Avoid Cross-Pollination In Your Heirloom Garden

by Halley -Author at MIGardener

Pollination is a vital part of garden growth. Both edible and non-edible plants depend on pollination for survival. Some varieties don't require pollination between male and female flowers. For example, some hybrid varieties self-pollinate. Roses, lily's, and sunflowers all self-pollinate. Hybrids are great for growing in greenhouses, but for heirloom gardening, seed saving shouldn't include cross-pollination.  Avoiding cross-pollination is simple for those who want the most beautiful heirloom varieties in their garden for years to come.

Here are some of MIgardener's go-to tips for avoiding cross-pollination in your heirloom garden.

Let's get started!

Garden Pollinators

We learned in previous blogs that delaying spring cleaning can increase the presence of pollinators in the garden. These pollinators work hard to create massive yields in the garden. Seeds can be saved from any plant, heirloom or not. However, if you want to ensure that you will grow the same variety year after year; monitoring cross-pollination is essential.

When you buy your seeds, it's important to remember which varieties are heirloom and which are not. Collecting seeds from heirloom plants that have not been cross-pollinated will give you a true plant every season. If there was any cross-pollination involved, different genetic characteristics will be present. No, this doesn't mean you grow an inedible mutant plant, but the genetics of each fruit won't be reliably the same. Hybrid seeds will still feed your family. However, heirloom varieties are known for having the best flavor profile on the market. Hybrid seeds aren't stable enough to produce identical yields the following year, sometimes resulting in stunted harvests.

Heirloom Insurance

There are a handful of ways to ensure pollination happens for every plant in your garden. Especially for seed-saving heirlooms, blossom bags are an affordable and simple way to protect flowers from cross-pollination. There is no need to blossom bag every fruit in your garden. A few blossoms covered will be the perfect amount for seed saving for the following growing season. For instance, if you are growing multiple pepper plants, blossom bag one or more fruits for the seeds that you will save. The rest of the fruit can be pollinated from the wind and pollinators around them and give you wonderful fruit. Use blossom bags for both artificially pollinated fruits and self-pollinated fruits. Place bags over the flower prior to blooming for self-pollinating plants. Place blossom bags over tomatoes, for example, as soon as the plant puts off a flowering cluster.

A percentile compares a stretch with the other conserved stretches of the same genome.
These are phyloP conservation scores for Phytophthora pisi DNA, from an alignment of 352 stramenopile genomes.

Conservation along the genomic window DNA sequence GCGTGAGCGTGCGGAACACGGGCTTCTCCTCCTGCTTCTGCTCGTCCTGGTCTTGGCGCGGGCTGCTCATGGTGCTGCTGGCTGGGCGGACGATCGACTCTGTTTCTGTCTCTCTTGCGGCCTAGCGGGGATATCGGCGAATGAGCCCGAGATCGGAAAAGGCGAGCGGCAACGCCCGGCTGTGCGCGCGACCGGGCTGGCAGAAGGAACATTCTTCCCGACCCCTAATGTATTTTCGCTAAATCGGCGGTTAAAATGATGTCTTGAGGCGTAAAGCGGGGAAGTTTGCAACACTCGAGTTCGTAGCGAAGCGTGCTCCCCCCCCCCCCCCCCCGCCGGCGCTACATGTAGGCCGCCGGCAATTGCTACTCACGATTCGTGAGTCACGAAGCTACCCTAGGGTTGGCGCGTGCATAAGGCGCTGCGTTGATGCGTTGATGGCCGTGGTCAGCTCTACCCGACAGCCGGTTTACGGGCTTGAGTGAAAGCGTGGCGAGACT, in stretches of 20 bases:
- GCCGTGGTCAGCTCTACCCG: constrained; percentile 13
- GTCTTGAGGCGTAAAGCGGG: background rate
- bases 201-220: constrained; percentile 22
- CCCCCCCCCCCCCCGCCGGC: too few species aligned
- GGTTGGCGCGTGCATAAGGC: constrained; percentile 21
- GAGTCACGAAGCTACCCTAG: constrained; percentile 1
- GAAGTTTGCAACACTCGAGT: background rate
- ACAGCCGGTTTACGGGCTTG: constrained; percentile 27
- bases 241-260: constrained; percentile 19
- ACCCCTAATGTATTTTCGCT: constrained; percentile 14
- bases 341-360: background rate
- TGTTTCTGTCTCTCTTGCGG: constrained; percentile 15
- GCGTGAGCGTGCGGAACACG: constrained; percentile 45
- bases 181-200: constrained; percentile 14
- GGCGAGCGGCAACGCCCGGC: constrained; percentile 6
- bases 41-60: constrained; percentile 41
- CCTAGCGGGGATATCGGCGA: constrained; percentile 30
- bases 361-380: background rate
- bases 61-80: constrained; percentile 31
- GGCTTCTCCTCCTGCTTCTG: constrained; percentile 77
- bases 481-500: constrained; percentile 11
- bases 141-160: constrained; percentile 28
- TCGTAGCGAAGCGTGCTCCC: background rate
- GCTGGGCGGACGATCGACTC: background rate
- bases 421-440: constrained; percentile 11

To pollinate inside blossom bags, shake the branch near the bag once the flowers have bloomed. You can also open the flowers yourself before placing the blossom bag over them. This avoids cross-pollination between different cultivars of similar plants. For example, if you plant multiple squash varieties near each other, they can all pollinate each other. When you save the seeds you will not be getting a squash true to the fruit the seeds were saved from. Cross-pollination does not affect the current season's fruit. It affects the seeds that will produce the next season's fruit.

Hand Pollination 

Often garden plants such as squash pumpkins and melons can struggle with pollination. Deformed fruit can be one result of not properly pollinated varieties. Sometimes blossoms fall off and you may notice little to no fruit product. Hand pollinating these types of plants will be a gamechanger. You can hand pollinate by touching the flowers themselves to each other or by using an applicator like a paintbrush.

two squash blossoms, one male with a long straight stem, the other female with visible fruit growth under the flower. Perfect for pollinating together.

To hand pollinate with the flowers, take the male flower and touch it to the female flowers. Pull back petals and brush the anther containing the pollen on the stigma inside the female flower petals. Make sure to be thorough. You can use a male flower for up to 2-3 female flowers. if you choose the paintbrush route, make sure to use a clean paintbrush. Collect pollen from the male flower and transfer it to the female flower for full pollination. Male Flowers (as seen above) do not have baby fruit behind the flowers. You will just see a stem. Female flowers will eventually grow into a beautiful harvest, especially with these attentive pollinating techniques. For a great hand pollination video tutorial, click here


These simple pollination tips will get any gardener, beginner or veteran, ahead in their garden. Cross-pollination can be entertaining when it happens by accident. These tips are perfect for beginner seed-savers. Nothing beats the beauty of an heirloom with perfect DNA passed on from generation to generation.


– Kaitlynn from MIgardener

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